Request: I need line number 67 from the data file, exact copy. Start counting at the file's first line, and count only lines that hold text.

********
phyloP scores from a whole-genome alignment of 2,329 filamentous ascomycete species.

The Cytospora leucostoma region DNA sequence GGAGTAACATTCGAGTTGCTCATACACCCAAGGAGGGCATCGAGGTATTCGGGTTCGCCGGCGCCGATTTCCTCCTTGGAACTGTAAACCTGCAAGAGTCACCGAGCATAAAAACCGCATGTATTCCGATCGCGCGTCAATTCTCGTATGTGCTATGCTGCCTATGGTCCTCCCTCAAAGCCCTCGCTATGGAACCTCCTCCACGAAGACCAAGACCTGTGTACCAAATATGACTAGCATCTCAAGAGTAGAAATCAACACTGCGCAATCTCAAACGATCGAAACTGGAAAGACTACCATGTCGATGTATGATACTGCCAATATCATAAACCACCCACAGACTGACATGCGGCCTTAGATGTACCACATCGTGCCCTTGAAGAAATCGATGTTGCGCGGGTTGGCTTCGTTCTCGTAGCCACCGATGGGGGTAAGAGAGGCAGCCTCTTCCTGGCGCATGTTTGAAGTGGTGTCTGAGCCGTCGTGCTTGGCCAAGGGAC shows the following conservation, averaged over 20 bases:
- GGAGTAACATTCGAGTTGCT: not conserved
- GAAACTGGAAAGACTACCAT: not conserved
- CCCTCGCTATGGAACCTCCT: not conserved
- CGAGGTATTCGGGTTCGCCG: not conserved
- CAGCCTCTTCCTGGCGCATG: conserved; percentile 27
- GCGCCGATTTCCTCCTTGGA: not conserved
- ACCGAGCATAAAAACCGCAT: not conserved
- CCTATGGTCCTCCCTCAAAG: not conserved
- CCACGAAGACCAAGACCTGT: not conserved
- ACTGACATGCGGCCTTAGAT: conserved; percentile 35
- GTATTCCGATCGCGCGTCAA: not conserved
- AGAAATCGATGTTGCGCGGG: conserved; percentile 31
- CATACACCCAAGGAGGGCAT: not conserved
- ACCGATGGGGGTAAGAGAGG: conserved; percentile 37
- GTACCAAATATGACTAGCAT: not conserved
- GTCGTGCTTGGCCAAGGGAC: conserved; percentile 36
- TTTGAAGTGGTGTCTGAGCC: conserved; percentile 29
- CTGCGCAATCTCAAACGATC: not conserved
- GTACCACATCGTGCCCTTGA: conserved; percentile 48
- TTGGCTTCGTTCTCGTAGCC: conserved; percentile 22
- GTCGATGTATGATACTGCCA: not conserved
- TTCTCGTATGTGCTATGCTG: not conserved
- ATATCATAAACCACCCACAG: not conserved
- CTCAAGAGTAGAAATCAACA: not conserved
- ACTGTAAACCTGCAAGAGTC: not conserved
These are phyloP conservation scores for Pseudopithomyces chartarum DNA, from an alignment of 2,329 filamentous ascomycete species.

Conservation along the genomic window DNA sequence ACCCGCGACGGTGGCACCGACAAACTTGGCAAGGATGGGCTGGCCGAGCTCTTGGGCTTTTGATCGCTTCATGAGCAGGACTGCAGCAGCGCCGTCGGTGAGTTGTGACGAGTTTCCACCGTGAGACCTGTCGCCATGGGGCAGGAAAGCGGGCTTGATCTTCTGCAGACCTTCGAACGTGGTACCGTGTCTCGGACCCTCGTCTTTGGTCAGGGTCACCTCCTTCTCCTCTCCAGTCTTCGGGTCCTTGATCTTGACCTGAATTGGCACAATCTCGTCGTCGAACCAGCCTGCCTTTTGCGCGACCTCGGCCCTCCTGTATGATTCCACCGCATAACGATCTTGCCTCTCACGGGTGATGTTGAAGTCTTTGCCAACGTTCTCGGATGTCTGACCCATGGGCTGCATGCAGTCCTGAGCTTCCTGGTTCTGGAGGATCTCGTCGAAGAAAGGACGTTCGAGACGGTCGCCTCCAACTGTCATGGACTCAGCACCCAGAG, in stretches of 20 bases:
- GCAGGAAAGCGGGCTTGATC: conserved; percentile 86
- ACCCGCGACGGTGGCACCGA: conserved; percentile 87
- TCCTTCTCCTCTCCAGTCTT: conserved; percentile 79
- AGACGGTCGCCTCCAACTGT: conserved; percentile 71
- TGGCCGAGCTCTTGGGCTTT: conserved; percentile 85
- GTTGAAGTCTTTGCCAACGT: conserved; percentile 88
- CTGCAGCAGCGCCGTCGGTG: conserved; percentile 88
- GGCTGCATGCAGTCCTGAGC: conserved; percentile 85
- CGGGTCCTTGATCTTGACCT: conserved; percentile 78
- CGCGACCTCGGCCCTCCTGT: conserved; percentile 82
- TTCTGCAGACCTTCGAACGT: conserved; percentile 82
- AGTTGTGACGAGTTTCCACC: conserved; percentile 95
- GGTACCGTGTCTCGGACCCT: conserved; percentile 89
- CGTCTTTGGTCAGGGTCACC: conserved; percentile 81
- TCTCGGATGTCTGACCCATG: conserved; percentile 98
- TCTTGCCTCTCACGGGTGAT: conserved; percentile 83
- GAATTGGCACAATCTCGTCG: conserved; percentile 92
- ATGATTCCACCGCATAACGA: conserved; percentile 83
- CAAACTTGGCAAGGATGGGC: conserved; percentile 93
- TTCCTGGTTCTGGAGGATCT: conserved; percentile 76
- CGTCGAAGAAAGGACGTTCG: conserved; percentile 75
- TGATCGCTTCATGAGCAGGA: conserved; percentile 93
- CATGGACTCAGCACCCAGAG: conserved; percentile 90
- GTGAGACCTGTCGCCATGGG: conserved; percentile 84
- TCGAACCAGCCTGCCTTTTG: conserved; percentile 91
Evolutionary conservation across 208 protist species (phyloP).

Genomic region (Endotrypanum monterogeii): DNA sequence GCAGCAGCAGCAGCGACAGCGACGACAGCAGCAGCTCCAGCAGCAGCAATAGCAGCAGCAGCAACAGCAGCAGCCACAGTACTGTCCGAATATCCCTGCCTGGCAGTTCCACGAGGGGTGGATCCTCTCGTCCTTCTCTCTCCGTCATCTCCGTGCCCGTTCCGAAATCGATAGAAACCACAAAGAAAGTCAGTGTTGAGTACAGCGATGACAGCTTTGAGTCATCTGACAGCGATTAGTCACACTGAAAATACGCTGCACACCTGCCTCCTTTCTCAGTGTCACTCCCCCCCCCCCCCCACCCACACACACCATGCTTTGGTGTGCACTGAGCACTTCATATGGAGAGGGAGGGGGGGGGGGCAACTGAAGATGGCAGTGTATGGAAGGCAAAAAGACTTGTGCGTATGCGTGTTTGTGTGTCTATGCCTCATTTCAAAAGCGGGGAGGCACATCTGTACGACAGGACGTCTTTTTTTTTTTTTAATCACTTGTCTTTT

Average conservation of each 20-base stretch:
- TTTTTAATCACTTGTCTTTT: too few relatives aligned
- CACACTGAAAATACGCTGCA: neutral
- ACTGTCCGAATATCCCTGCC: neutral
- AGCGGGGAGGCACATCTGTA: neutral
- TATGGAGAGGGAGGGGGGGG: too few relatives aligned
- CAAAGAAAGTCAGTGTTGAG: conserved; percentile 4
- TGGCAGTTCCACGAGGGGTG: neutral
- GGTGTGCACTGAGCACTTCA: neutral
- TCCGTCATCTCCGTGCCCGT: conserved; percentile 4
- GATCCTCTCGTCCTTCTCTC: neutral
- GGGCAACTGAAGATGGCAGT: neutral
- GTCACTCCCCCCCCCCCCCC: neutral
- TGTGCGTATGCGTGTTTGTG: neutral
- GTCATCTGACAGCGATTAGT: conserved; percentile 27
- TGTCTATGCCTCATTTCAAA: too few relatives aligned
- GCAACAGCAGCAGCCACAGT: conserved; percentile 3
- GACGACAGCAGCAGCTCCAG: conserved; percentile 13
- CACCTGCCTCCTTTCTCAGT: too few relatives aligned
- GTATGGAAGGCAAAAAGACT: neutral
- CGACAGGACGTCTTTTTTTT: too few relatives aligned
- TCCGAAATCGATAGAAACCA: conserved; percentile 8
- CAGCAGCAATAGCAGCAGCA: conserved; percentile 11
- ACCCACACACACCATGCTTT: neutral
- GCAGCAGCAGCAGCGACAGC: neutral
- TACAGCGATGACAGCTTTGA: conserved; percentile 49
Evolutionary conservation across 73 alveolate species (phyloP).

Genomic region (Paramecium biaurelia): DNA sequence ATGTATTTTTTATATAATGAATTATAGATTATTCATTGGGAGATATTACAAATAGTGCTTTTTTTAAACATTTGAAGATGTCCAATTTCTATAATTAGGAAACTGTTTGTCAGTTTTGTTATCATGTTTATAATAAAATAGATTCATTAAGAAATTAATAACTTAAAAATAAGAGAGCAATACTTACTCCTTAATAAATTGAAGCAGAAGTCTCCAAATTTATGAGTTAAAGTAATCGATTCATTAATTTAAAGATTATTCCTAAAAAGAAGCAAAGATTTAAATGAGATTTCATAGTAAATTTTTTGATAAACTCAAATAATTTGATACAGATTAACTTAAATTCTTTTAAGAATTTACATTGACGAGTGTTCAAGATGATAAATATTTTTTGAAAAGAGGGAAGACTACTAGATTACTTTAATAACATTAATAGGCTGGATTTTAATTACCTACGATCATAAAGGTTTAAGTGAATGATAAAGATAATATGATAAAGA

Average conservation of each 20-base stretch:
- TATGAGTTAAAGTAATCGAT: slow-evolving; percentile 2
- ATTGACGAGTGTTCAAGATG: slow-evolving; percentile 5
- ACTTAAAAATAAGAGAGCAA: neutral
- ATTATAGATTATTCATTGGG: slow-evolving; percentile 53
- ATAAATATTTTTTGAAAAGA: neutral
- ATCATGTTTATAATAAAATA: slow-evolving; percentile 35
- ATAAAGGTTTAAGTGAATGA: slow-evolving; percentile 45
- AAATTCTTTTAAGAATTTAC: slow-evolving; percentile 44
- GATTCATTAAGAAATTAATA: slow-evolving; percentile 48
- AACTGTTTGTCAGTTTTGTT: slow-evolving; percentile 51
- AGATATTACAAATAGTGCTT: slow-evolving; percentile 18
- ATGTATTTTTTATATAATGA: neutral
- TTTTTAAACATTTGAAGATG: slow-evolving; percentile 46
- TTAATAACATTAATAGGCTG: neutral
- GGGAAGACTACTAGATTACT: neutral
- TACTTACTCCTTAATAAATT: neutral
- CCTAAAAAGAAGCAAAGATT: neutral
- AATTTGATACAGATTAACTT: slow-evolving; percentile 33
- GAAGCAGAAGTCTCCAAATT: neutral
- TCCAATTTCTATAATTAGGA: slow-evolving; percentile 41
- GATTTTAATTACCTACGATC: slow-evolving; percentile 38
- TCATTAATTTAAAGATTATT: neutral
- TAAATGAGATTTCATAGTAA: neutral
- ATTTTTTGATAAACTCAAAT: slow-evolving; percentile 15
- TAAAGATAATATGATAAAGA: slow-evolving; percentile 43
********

- GATCCTCTCGTCCTTCTCTC: neutral